5. I have the book and am planning to read it before I watch the film, to make sure the film doesn’t first fix the characters in my mind.

    Another review I read suggested that a sense the girl is grooming him, given she may look like a child but is actually a predator over two centuries old and as such not even remotely his peer. That interpretation makes it all the more horrific, as Oskar then is simply a child left open to exploitation by a seemingly affectionate predator. Did it strike you that way at all?


    • It did Max, but it’s an unwilling grooming. The logistics of survival. There is also the hint that Oskar will end up like Eli’s ‘father’ before him, as he grows older and Eli remains forever a child.


  6. Film adaptions better than the book; The Godfather, The Shining, Misery, Double Indemnity to name but a few. Films that do justice to the excellent books they are adapted from; Howard’s End, The Hours, A Room With A View, To Kill a Mockingbird again to name but a few.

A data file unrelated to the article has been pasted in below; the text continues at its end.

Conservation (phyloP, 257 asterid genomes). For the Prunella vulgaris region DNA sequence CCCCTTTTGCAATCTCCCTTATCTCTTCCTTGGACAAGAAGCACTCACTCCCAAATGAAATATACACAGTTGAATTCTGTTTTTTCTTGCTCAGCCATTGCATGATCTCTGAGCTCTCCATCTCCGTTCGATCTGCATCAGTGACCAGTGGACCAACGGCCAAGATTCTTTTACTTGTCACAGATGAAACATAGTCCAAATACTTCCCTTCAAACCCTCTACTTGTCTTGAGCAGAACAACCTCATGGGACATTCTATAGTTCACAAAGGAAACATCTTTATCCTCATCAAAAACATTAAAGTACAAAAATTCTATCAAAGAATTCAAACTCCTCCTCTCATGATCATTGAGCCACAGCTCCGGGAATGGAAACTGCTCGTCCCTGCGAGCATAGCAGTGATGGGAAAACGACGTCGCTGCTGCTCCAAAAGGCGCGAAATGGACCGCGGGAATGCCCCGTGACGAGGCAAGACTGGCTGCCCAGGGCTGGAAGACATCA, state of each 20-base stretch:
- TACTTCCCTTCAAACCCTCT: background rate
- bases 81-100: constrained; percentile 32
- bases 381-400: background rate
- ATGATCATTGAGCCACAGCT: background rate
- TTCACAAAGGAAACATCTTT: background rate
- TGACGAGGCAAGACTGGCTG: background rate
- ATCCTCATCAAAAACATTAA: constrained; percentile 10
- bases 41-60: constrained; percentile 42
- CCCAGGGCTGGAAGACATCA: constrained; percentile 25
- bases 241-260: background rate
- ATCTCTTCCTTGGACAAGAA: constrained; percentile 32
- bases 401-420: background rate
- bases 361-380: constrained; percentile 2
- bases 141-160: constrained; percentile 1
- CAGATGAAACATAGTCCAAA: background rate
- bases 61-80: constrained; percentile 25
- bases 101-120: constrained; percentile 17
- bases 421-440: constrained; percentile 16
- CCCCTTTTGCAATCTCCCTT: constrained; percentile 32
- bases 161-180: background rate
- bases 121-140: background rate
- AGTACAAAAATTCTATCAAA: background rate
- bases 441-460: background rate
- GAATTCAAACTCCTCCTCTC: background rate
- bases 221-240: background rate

I never go out of my way to read a book of a film adaption. If I see a film based on a book I have read it is pure co-incidence. I read E.M. Forster’s novels long before they became movies.


  7. Personally I don’t think Blade Runner is the movie version of Do Androids Dream of Electric Sleep? It’s inspired by it, sure, but they have very little in common beyond some elements of the base concept.


    • No criticism of Blade Runner there by the way, I think it’s a great movie, including the theatrical release. People tend to forget that if we hadn’t been blown away by that there never would have been a theatrical cut to get excited about.